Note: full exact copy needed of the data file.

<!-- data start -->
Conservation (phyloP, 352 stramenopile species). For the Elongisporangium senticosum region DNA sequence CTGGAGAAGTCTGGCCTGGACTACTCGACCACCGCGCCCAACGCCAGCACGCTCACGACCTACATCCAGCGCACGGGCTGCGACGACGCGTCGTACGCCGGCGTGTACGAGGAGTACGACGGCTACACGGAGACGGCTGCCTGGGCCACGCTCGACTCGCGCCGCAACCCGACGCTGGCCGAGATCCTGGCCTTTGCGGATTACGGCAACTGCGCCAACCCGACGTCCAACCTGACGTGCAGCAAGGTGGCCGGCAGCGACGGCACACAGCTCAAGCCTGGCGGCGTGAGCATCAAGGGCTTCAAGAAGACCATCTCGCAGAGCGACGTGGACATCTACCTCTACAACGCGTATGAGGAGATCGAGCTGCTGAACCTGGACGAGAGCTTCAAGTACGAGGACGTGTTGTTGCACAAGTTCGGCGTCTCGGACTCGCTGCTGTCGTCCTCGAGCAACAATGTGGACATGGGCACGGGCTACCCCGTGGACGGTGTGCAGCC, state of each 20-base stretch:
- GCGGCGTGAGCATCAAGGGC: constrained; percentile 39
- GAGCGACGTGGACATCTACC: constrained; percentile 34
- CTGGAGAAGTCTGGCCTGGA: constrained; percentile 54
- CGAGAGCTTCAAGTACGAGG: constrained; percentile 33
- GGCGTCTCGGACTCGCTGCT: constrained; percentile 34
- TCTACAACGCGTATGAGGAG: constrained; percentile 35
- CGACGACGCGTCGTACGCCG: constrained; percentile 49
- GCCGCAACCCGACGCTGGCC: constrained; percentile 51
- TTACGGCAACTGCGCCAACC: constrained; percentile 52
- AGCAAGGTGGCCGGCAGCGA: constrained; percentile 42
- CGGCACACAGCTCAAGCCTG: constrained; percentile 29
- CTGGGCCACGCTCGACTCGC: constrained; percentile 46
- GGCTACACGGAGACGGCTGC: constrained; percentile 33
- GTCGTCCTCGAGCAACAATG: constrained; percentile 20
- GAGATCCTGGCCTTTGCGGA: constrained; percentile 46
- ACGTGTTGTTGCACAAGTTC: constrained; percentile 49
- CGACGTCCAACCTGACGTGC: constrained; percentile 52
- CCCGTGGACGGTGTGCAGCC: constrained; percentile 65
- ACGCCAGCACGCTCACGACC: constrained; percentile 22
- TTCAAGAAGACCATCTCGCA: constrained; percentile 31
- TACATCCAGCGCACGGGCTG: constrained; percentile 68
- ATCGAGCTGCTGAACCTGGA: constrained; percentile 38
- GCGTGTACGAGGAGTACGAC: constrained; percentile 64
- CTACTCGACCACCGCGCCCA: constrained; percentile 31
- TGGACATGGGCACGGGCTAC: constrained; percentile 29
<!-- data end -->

Conservation (phyloP, 352 stramenopile species). For the Elongisporangium senticosum region DNA sequence CTGGAGAAGTCTGGCCTGGACTACTCGACCACCGCGCCCAACGCCAGCACGCTCACGACCTACATCCAGCGCACGGGCTGCGACGACGCGTCGTACGCCGGCGTGTACGAGGAGTACGACGGCTACACGGAGACGGCTGCCTGGGCCACGCTCGACTCGCGCCGCAACCCGACGCTGGCCGAGATCCTGGCCTTTGCGGATTACGGCAACTGCGCCAACCCGACGTCCAACCTGACGTGCAGCAAGGTGGCCGGCAGCGACGGCACACAGCTCAAGCCTGGCGGCGTGAGCATCAAGGGCTTCAAGAAGACCATCTCGCAGAGCGACGTGGACATCTACCTCTACAACGCGTATGAGGAGATCGAGCTGCTGAACCTGGACGAGAGCTTCAAGTACGAGGACGTGTTGTTGCACAAGTTCGGCGTCTCGGACTCGCTGCTGTCGTCCTCGAGCAACAATGTGGACATGGGCACGGGCTACCCCGTGGACGGTGTGCAGCC, state of each 20-base stretch:
- GCGGCGTGAGCATCAAGGGC: constrained; percentile 39
- GAGCGACGTGGACATCTACC: constrained; percentile 34
- CTGGAGAAGTCTGGCCTGGA: constrained; percentile 54
- CGAGAGCTTCAAGTACGAGG: constrained; percentile 33
- GGCGTCTCGGACTCGCTGCT: constrained; percentile 34
- TCTACAACGCGTATGAGGAG: constrained; percentile 35
- CGACGACGCGTCGTACGCCG: constrained; percentile 49
- GCCGCAACCCGACGCTGGCC: constrained; percentile 51
- TTACGGCAACTGCGCCAACC: constrained; percentile 52
- AGCAAGGTGGCCGGCAGCGA: constrained; percentile 42
- CGGCACACAGCTCAAGCCTG: constrained; percentile 29
- CTGGGCCACGCTCGACTCGC: constrained; percentile 46
- GGCTACACGGAGACGGCTGC: constrained; percentile 33
- GTCGTCCTCGAGCAACAATG: constrained; percentile 20
- GAGATCCTGGCCTTTGCGGA: constrained; percentile 46
- ACGTGTTGTTGCACAAGTTC: constrained; percentile 49
- CGACGTCCAACCTGACGTGC: constrained; percentile 52
- CCCGTGGACGGTGTGCAGCC: constrained; percentile 65
- ACGCCAGCACGCTCACGACC: constrained; percentile 22
- TTCAAGAAGACCATCTCGCA: constrained; percentile 31
- TACATCCAGCGCACGGGCTG: constrained; percentile 68
- ATCGAGCTGCTGAACCTGGA: constrained; percentile 38
- GCGTGTACGAGGAGTACGAC: constrained; percentile 64
- CTACTCGACCACCGCGCCCA: constrained; percentile 31
- TGGACATGGGCACGGGCTAC: constrained; percentile 29